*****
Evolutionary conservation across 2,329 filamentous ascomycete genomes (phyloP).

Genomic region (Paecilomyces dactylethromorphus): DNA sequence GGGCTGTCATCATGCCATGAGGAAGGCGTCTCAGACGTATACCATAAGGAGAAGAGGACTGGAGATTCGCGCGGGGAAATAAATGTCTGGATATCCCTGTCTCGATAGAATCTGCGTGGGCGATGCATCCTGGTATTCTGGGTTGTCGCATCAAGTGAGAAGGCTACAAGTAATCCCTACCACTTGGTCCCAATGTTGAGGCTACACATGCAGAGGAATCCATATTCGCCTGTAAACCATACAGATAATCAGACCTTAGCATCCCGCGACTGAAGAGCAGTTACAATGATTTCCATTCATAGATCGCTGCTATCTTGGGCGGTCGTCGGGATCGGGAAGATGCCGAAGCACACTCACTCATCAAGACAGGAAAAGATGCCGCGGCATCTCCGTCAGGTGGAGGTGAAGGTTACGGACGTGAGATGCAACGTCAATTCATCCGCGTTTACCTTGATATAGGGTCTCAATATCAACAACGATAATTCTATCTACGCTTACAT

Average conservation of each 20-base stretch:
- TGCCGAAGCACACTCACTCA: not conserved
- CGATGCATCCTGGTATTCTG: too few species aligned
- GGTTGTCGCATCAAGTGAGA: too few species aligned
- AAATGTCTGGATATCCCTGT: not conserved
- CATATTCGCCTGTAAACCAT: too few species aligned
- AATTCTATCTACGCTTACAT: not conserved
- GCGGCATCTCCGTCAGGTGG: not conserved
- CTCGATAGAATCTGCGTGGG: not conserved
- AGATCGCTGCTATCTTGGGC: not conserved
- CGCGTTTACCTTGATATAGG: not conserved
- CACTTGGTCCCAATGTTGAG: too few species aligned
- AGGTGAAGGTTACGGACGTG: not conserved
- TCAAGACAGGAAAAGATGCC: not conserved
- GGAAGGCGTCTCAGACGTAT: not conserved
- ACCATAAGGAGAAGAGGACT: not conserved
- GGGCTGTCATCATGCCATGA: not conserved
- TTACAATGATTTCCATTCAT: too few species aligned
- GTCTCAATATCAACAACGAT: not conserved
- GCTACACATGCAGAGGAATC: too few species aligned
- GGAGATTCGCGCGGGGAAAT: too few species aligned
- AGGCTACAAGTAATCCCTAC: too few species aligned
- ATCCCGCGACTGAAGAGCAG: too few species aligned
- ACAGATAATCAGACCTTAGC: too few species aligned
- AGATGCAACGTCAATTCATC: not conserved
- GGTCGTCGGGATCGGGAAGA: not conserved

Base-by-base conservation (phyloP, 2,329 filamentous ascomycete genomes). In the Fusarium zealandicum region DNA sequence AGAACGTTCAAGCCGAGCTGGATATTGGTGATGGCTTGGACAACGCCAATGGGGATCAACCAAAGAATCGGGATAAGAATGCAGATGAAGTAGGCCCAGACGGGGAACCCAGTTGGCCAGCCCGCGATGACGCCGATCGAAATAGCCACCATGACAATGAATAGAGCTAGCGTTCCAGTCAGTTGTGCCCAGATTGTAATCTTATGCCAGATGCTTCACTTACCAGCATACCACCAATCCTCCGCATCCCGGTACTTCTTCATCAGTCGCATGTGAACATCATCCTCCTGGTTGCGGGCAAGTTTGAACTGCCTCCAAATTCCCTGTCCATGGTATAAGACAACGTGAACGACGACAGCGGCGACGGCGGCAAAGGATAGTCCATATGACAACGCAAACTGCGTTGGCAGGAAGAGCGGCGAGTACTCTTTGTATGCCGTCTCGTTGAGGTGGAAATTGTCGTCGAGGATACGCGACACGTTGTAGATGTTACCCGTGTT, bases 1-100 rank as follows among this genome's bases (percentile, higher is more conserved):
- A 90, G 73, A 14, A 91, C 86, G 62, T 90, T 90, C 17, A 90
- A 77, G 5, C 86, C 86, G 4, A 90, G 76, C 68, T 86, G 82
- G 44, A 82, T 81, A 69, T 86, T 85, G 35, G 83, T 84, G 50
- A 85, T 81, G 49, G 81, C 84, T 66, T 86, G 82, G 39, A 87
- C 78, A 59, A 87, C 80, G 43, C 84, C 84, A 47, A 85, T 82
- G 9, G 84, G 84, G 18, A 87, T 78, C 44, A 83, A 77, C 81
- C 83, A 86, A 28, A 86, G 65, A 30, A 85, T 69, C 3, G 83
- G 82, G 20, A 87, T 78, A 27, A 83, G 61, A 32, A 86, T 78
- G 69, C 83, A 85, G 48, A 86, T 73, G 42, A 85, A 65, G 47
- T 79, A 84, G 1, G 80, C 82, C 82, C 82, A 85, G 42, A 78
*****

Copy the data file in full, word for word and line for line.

Evolutionary conservation across 2,329 filamentous ascomycete genomes (phyloP).

Genomic region (Paecilomyces dactylethromorphus): DNA sequence GGGCTGTCATCATGCCATGAGGAAGGCGTCTCAGACGTATACCATAAGGAGAAGAGGACTGGAGATTCGCGCGGGGAAATAAATGTCTGGATATCCCTGTCTCGATAGAATCTGCGTGGGCGATGCATCCTGGTATTCTGGGTTGTCGCATCAAGTGAGAAGGCTACAAGTAATCCCTACCACTTGGTCCCAATGTTGAGGCTACACATGCAGAGGAATCCATATTCGCCTGTAAACCATACAGATAATCAGACCTTAGCATCCCGCGACTGAAGAGCAGTTACAATGATTTCCATTCATAGATCGCTGCTATCTTGGGCGGTCGTCGGGATCGGGAAGATGCCGAAGCACACTCACTCATCAAGACAGGAAAAGATGCCGCGGCATCTCCGTCAGGTGGAGGTGAAGGTTACGGACGTGAGATGCAACGTCAATTCATCCGCGTTTACCTTGATATAGGGTCTCAATATCAACAACGATAATTCTATCTACGCTTACAT

Average conservation of each 20-base stretch:
- TGCCGAAGCACACTCACTCA: not conserved
- CGATGCATCCTGGTATTCTG: too few species aligned
- GGTTGTCGCATCAAGTGAGA: too few species aligned
- AAATGTCTGGATATCCCTGT: not conserved
- CATATTCGCCTGTAAACCAT: too few species aligned
- AATTCTATCTACGCTTACAT: not conserved
- GCGGCATCTCCGTCAGGTGG: not conserved
- CTCGATAGAATCTGCGTGGG: not conserved
- AGATCGCTGCTATCTTGGGC: not conserved
- CGCGTTTACCTTGATATAGG: not conserved
- CACTTGGTCCCAATGTTGAG: too few species aligned
- AGGTGAAGGTTACGGACGTG: not conserved
- TCAAGACAGGAAAAGATGCC: not conserved
- GGAAGGCGTCTCAGACGTAT: not conserved
- ACCATAAGGAGAAGAGGACT: not conserved
- GGGCTGTCATCATGCCATGA: not conserved
- TTACAATGATTTCCATTCAT: too few species aligned
- GTCTCAATATCAACAACGAT: not conserved
- GCTACACATGCAGAGGAATC: too few species aligned
- GGAGATTCGCGCGGGGAAAT: too few species aligned
- AGGCTACAAGTAATCCCTAC: too few species aligned
- ATCCCGCGACTGAAGAGCAG: too few species aligned
- ACAGATAATCAGACCTTAGC: too few species aligned
- AGATGCAACGTCAATTCATC: not conserved
- GGTCGTCGGGATCGGGAAGA: not conserved

Base-by-base conservation (phyloP, 2,329 filamentous ascomycete genomes). In the Fusarium zealandicum region DNA sequence AGAACGTTCAAGCCGAGCTGGATATTGGTGATGGCTTGGACAACGCCAATGGGGATCAACCAAAGAATCGGGATAAGAATGCAGATGAAGTAGGCCCAGACGGGGAACCCAGTTGGCCAGCCCGCGATGACGCCGATCGAAATAGCCACCATGACAATGAATAGAGCTAGCGTTCCAGTCAGTTGTGCCCAGATTGTAATCTTATGCCAGATGCTTCACTTACCAGCATACCACCAATCCTCCGCATCCCGGTACTTCTTCATCAGTCGCATGTGAACATCATCCTCCTGGTTGCGGGCAAGTTTGAACTGCCTCCAAATTCCCTGTCCATGGTATAAGACAACGTGAACGACGACAGCGGCGACGGCGGCAAAGGATAGTCCATATGACAACGCAAACTGCGTTGGCAGGAAGAGCGGCGAGTACTCTTTGTATGCCGTCTCGTTGAGGTGGAAATTGTCGTCGAGGATACGCGACACGTTGTAGATGTTACCCGTGTT, bases 1-100 rank as follows among this genome's bases (percentile, higher is more conserved):
- A 90, G 73, A 14, A 91, C 86, G 62, T 90, T 90, C 17, A 90
- A 77, G 5, C 86, C 86, G 4, A 90, G 76, C 68, T 86, G 82
- G 44, A 82, T 81, A 69, T 86, T 85, G 35, G 83, T 84, G 50
- A 85, T 81, G 49, G 81, C 84, T 66, T 86, G 82, G 39, A 87
- C 78, A 59, A 87, C 80, G 43, C 84, C 84, A 47, A 85, T 82
- G 9, G 84, G 84, G 18, A 87, T 78, C 44, A 83, A 77, C 81
- C 83, A 86, A 28, A 86, G 65, A 30, A 85, T 69, C 3, G 83
- G 82, G 20, A 87, T 78, A 27, A 83, G 61, A 32, A 86, T 78
- G 69, C 83, A 85, G 48, A 86, T 73, G 42, A 85, A 65, G 47
- T 79, A 84, G 1, G 80, C 82, C 82, C 82, A 85, G 42, A 78